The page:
On Wednesday we helped a delightful 40 yo young lady from Atlanta, GA who had really severe flatback syndrome from an old Luque instrumentation with sublaminar wires done as a teenager, and loose spinal hardware going down to her iliac wings from an attempted extension instrumentation and fusion.  I completed a complex revision instrumentation and fusion with multilevel osteotomies, and resection of her old "Harrington Rods", which were way straight, and forcing her to lose her lordosis, making it impossible for her to stand up straight.  She actually stood up straight today, and is ready to start a whole new chapter of her life, including having a "butt" for the first time in over 20+ years, which she is very happy about, in addition to the pain relief and being able to stand and walk again.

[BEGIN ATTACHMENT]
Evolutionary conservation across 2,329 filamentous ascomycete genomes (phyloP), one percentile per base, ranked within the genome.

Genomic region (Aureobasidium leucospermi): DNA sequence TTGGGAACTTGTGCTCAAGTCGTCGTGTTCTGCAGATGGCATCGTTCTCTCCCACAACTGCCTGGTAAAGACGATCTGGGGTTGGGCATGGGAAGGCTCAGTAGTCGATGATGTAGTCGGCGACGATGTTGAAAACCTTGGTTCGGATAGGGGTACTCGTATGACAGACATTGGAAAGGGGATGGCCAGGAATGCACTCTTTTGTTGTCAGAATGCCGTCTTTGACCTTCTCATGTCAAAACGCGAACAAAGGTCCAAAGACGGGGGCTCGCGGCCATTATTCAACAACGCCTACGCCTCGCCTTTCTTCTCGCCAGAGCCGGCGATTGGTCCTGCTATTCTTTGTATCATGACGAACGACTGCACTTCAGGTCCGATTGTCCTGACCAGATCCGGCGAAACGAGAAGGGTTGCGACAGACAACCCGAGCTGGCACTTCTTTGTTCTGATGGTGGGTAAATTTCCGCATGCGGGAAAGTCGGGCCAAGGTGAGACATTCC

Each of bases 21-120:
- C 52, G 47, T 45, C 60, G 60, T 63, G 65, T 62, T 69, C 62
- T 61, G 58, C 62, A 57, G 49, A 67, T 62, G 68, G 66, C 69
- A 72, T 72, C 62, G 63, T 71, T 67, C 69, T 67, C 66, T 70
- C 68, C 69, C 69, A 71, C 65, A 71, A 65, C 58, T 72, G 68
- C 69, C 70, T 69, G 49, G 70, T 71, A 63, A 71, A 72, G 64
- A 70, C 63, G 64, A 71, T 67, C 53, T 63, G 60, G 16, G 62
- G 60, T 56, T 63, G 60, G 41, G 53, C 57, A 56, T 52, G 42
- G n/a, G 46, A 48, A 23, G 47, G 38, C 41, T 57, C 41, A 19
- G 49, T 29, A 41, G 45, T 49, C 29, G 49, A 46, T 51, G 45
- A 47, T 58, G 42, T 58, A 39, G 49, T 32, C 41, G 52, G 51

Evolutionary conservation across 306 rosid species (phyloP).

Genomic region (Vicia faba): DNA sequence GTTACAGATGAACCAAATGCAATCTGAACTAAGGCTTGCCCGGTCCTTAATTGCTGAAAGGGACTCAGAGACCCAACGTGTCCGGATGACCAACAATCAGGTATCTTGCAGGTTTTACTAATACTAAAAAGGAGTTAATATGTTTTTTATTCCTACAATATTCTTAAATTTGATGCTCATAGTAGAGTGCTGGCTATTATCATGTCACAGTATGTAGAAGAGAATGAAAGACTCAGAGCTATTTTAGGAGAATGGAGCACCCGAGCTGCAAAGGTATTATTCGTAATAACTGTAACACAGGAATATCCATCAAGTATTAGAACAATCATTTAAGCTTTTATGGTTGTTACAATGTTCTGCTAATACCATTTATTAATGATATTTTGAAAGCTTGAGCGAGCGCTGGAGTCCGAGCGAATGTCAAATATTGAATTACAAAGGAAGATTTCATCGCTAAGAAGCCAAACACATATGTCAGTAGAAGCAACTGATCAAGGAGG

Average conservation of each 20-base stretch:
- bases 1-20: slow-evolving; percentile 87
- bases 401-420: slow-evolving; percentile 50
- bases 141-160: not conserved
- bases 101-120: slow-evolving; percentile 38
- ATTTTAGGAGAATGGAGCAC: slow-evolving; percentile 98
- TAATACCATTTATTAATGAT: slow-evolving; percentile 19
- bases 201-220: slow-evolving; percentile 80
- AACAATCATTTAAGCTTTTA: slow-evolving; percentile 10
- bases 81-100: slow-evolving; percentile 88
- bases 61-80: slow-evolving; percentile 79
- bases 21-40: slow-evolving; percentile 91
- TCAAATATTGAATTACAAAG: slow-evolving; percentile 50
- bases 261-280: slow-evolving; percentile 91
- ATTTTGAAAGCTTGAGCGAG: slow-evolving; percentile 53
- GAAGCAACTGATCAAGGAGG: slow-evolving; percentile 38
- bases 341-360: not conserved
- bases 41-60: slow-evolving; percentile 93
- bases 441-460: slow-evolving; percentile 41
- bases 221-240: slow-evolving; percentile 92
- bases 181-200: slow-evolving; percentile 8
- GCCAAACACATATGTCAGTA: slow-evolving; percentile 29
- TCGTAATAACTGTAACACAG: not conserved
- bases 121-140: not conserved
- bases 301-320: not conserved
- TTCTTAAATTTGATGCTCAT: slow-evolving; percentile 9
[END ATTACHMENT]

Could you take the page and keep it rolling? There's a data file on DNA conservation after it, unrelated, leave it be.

Today in clinic we were busy as usual, but had plenty of time to spend with each of our guests, including guests from Columbia, SC, Virginia Beach, VA and West Virginia.   I actually spent over an hour with the mom and dad of one of our scoliosis patients who has a thoracolumbar curve of 34 degrees, which has been progressive.  We had a really good long talk about the possible long-term affect of this particular curve type, especially because this patient also has about a 5 cm trunk shift to the side due to the scoliosis.  The dad was not there for the initial visit, and he had lots of questions, and both parents were so glad for this time to learn more before their daughter comes back for her next follow-up xray in a few months. We talked through the choice for scoliosis bracing again with the pro's and con's, and I shared with them the latest clinical research data including Weinstein's recent randomized control trial (RCT), which showed some effect from bracing in some patients at least in the short-term.  However, longer term follow-up studies are needed and there is still a "cost" to bracing in terms of the potential psychological/emotional and social effects of wearing a brace for 18+ hours per day for possibly several years.  It is sometimes a good idea to get a second opinion when considering bracing, and to take the whole patient and family situation into account.